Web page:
Early diagnosis of CKD is important as it can help lower the risk of morbidity, mortality and associated healthcare costs. In 2009/10, the NHS spent £1.45 billion on CKD alone, with more than half of this going towards renal replacement therapy for the 2 per cent of people with CKD which progresses to kidney failure.
As the disease carries no symptoms it can often be hard to recognise, leading to late presentation. In addition, the way CKD has been previously classified has raised concerns that it may have been overdiagnosed in the past.
NICE now recommends that CKD should be classified using a combination of glomerular filtration rate (GFR) and albumin:creatinine ratios (ACR) categories.
GPs should be aware that increased ACR or decreased GFR are associated with increased risk of adverse outcomes. In addition, increased ACR and decreased GFR in combination multiply the risk of adverse outcomes.
Elsewhere, the guideline recommends that testing for CKD using eGFRcreatinine and ACR should be offered to people with certain risk factors, which include AKI, diabetes, hypertension, heart disease.
NICE also recommends that patients who have had acute kidney injury should be warned that they are at increased risk of developing CKD and should be monitored for at least 2-3 years after the AKI, even if serum creatinine has returned to normal levels.
Professor Mark Baker, Director of the Centre for Clinical Practice at NICE, said: “Chronic kidney disease often has no symptoms so can go undetected, potentially leading to serious health problems. Late presentation of people with kidney failure increases sickness and death and costs the NHS more. Figures suggest chronic kidney disease costs the NHS in England between £1.44 and £1.45 billion every year.
“These updated recommendations seek to address the issues surrounding the correct diagnosis of CKD, and make sure that the right people get the right treatment for their condition.”
A series of algorithms have been produced that summarise the guideline and focus on classification and treatment.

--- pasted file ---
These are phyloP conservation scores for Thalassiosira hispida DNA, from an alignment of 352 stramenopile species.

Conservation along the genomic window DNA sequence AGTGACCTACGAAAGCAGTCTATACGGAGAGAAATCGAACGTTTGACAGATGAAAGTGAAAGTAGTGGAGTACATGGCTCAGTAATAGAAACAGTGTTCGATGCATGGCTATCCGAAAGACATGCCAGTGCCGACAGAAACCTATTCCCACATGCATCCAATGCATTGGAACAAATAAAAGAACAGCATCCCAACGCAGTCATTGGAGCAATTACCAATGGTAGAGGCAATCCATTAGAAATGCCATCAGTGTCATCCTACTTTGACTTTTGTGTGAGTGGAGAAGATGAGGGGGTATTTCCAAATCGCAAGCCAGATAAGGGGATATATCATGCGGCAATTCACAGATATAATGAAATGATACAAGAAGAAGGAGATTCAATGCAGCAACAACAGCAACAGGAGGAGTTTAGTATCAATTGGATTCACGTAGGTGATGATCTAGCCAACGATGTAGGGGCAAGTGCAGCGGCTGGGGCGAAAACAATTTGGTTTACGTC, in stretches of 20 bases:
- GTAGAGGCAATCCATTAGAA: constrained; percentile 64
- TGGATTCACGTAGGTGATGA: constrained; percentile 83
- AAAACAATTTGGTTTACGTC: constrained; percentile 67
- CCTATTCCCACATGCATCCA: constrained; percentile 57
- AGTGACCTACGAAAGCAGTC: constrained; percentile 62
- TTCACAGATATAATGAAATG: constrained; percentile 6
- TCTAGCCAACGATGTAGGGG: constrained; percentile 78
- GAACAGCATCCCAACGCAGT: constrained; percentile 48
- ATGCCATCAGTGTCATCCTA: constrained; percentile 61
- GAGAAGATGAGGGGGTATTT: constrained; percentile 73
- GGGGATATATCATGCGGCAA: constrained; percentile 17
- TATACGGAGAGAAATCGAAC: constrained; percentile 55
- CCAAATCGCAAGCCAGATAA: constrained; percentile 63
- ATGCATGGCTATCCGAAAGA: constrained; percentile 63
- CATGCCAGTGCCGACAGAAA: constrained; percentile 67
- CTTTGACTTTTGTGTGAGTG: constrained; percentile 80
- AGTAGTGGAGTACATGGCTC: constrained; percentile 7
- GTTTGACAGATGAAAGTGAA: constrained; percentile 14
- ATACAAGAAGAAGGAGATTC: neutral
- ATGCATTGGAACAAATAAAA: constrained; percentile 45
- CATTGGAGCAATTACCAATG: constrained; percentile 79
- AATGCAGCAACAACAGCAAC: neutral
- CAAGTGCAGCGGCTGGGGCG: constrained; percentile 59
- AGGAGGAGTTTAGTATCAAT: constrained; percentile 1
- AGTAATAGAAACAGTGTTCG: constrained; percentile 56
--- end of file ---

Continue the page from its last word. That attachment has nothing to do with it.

Visit the NICE pathway on CKD for fast access to all that NICE recommends on the topic.
As a matter of urgency, the potential for overdiagnosis and related overtreatment should be routinely considered for inclusion in the introduction and discussion sections of reports of studies of therapies, studies of diagnostic test accuracy, systematic reviews of those studies, clinical guidelines, and changes to disease definitions (Box 1). Second, there is a clear need for more research—both original studies and reviews of studies—into the nature and extent of overdiagnosis and related overtreatment within specific conditions—as, for example, has occurred with studies on the risks associated with mammography . Third, the potential harms associated with new treatments and tests, or expanded disease definitions, demand much greater attention in primary studies and reviews.
Box 1. Summary of Suggestions for Improving the Evidence Base to Combat Overdiagnosis and Related Overtreatment
Routine consideration of overdiagnosis and related overtreatment in the introduction and discussion sections of primary studies and systematic review articles about tests and treatments
More condition-specific studies and reviews on the risk of overdiagnosis and related overtreatment—e.g., diagnosis of pulmonary embolism
More rigorous routine evaluation of potential harms of treatments, tests, and changes to disease definitions